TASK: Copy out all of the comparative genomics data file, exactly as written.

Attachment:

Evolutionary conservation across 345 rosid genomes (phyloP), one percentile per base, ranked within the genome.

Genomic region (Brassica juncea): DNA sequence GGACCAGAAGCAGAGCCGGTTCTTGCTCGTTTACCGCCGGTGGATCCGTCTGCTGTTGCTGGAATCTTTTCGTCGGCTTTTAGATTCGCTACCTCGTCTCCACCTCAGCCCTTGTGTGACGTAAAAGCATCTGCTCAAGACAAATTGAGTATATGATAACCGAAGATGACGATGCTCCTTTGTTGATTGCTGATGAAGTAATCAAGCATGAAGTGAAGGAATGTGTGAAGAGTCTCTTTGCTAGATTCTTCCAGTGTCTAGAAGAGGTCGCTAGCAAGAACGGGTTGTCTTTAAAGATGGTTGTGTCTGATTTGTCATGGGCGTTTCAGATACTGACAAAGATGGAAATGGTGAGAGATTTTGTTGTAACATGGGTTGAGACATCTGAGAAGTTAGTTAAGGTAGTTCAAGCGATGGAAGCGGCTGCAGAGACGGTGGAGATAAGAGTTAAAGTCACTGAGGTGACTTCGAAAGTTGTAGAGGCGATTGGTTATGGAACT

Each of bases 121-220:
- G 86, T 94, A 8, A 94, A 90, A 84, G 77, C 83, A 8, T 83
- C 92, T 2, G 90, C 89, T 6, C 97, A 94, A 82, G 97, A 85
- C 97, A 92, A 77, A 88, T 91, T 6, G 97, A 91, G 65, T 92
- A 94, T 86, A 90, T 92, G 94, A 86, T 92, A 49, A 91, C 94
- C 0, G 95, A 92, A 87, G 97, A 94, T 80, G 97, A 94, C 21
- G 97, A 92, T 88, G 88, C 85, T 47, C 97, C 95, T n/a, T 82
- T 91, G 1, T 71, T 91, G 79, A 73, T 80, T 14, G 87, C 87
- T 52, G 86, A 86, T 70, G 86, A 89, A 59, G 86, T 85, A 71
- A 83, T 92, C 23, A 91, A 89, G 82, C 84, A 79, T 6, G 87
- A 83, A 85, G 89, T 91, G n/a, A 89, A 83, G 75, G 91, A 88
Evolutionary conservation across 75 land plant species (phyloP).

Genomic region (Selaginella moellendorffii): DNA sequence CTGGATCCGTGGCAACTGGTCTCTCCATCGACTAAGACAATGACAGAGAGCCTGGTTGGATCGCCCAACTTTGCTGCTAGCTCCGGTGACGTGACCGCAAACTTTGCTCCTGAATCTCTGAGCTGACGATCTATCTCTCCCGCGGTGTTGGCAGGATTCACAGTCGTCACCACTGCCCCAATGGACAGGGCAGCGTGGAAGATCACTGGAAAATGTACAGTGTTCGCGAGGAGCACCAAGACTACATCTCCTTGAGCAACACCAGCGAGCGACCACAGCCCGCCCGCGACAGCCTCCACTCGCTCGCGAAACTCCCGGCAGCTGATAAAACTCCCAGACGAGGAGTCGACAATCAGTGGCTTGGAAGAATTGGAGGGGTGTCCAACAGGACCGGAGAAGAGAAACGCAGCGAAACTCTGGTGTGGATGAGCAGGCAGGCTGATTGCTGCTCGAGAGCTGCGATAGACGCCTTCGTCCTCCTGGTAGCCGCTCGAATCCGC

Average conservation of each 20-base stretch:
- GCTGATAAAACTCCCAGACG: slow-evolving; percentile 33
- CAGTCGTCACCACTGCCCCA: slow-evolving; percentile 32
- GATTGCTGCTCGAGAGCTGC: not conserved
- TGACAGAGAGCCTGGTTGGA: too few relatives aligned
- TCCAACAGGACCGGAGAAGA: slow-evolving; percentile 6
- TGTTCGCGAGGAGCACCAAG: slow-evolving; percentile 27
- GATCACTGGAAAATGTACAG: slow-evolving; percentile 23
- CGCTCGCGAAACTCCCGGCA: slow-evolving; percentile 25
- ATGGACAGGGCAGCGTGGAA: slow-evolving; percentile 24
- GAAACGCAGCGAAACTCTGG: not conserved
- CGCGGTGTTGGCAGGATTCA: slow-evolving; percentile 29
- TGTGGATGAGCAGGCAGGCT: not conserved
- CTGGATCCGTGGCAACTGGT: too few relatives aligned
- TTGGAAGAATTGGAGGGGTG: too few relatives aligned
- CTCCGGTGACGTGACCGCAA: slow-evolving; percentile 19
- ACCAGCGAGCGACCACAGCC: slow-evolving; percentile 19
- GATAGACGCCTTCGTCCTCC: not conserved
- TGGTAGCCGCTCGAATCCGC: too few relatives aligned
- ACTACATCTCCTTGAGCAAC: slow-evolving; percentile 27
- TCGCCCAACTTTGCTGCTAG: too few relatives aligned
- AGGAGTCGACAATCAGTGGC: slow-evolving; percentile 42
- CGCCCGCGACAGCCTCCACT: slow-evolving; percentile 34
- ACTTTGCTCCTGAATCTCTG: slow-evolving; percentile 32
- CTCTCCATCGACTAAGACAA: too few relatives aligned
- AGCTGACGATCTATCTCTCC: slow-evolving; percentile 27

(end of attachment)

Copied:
Evolutionary conservation across 345 rosid genomes (phyloP), one percentile per base, ranked within the genome.

Genomic region (Brassica juncea): DNA sequence GGACCAGAAGCAGAGCCGGTTCTTGCTCGTTTACCGCCGGTGGATCCGTCTGCTGTTGCTGGAATCTTTTCGTCGGCTTTTAGATTCGCTACCTCGTCTCCACCTCAGCCCTTGTGTGACGTAAAAGCATCTGCTCAAGACAAATTGAGTATATGATAACCGAAGATGACGATGCTCCTTTGTTGATTGCTGATGAAGTAATCAAGCATGAAGTGAAGGAATGTGTGAAGAGTCTCTTTGCTAGATTCTTCCAGTGTCTAGAAGAGGTCGCTAGCAAGAACGGGTTGTCTTTAAAGATGGTTGTGTCTGATTTGTCATGGGCGTTTCAGATACTGACAAAGATGGAAATGGTGAGAGATTTTGTTGTAACATGGGTTGAGACATCTGAGAAGTTAGTTAAGGTAGTTCAAGCGATGGAAGCGGCTGCAGAGACGGTGGAGATAAGAGTTAAAGTCACTGAGGTGACTTCGAAAGTTGTAGAGGCGATTGGTTATGGAACT

Each of bases 121-220:
- G 86, T 94, A 8, A 94, A 90, A 84, G 77, C 83, A 8, T 83
- C 92, T 2, G 90, C 89, T 6, C 97, A 94, A 82, G 97, A 85
- C 97, A 92, A 77, A 88, T 91, T 6, G 97, A 91, G 65, T 92
- A 94, T 86, A 90, T 92, G 94, A 86, T 92, A 49, A 91, C 94
- C 0, G 95, A 92, A 87, G 97, A 94, T 80, G 97, A 94, C 21
- G 97, A 92, T 88, G 88, C 85, T 47, C 97, C 95, T n/a, T 82
- T 91, G 1, T 71, T 91, G 79, A 73, T 80, T 14, G 87, C 87
- T 52, G 86, A 86, T 70, G 86, A 89, A 59, G 86, T 85, A 71
- A 83, T 92, C 23, A 91, A 89, G 82, C 84, A 79, T 6, G 87
- A 83, A 85, G 89, T 91, G n/a, A 89, A 83, G 75, G 91, A 88
Evolutionary conservation across 75 land plant species (phyloP).

Genomic region (Selaginella moellendorffii): DNA sequence CTGGATCCGTGGCAACTGGTCTCTCCATCGACTAAGACAATGACAGAGAGCCTGGTTGGATCGCCCAACTTTGCTGCTAGCTCCGGTGACGTGACCGCAAACTTTGCTCCTGAATCTCTGAGCTGACGATCTATCTCTCCCGCGGTGTTGGCAGGATTCACAGTCGTCACCACTGCCCCAATGGACAGGGCAGCGTGGAAGATCACTGGAAAATGTACAGTGTTCGCGAGGAGCACCAAGACTACATCTCCTTGAGCAACACCAGCGAGCGACCACAGCCCGCCCGCGACAGCCTCCACTCGCTCGCGAAACTCCCGGCAGCTGATAAAACTCCCAGACGAGGAGTCGACAATCAGTGGCTTGGAAGAATTGGAGGGGTGTCCAACAGGACCGGAGAAGAGAAACGCAGCGAAACTCTGGTGTGGATGAGCAGGCAGGCTGATTGCTGCTCGAGAGCTGCGATAGACGCCTTCGTCCTCCTGGTAGCCGCTCGAATCCGC

Average conservation of each 20-base stretch:
- GCTGATAAAACTCCCAGACG: slow-evolving; percentile 33
- CAGTCGTCACCACTGCCCCA: slow-evolving; percentile 32
- GATTGCTGCTCGAGAGCTGC: not conserved
- TGACAGAGAGCCTGGTTGGA: too few relatives aligned
- TCCAACAGGACCGGAGAAGA: slow-evolving; percentile 6
- TGTTCGCGAGGAGCACCAAG: slow-evolving; percentile 27
- GATCACTGGAAAATGTACAG: slow-evolving; percentile 23
- CGCTCGCGAAACTCCCGGCA: slow-evolving; percentile 25
- ATGGACAGGGCAGCGTGGAA: slow-evolving; percentile 24
- GAAACGCAGCGAAACTCTGG: not conserved
- CGCGGTGTTGGCAGGATTCA: slow-evolving; percentile 29
- TGTGGATGAGCAGGCAGGCT: not conserved
- CTGGATCCGTGGCAACTGGT: too few relatives aligned
- TTGGAAGAATTGGAGGGGTG: too few relatives aligned
- CTCCGGTGACGTGACCGCAA: slow-evolving; percentile 19
- ACCAGCGAGCGACCACAGCC: slow-evolving; percentile 19
- GATAGACGCCTTCGTCCTCC: not conserved
- TGGTAGCCGCTCGAATCCGC: too few relatives aligned
- ACTACATCTCCTTGAGCAAC: slow-evolving; percentile 27
- TCGCCCAACTTTGCTGCTAG: too few relatives aligned
- AGGAGTCGACAATCAGTGGC: slow-evolving; percentile 42
- CGCCCGCGACAGCCTCCACT: slow-evolving; percentile 34
- ACTTTGCTCCTGAATCTCTG: slow-evolving; percentile 32
- CTCTCCATCGACTAAGACAA: too few relatives aligned
- AGCTGACGATCTATCTCTCC: slow-evolving; percentile 27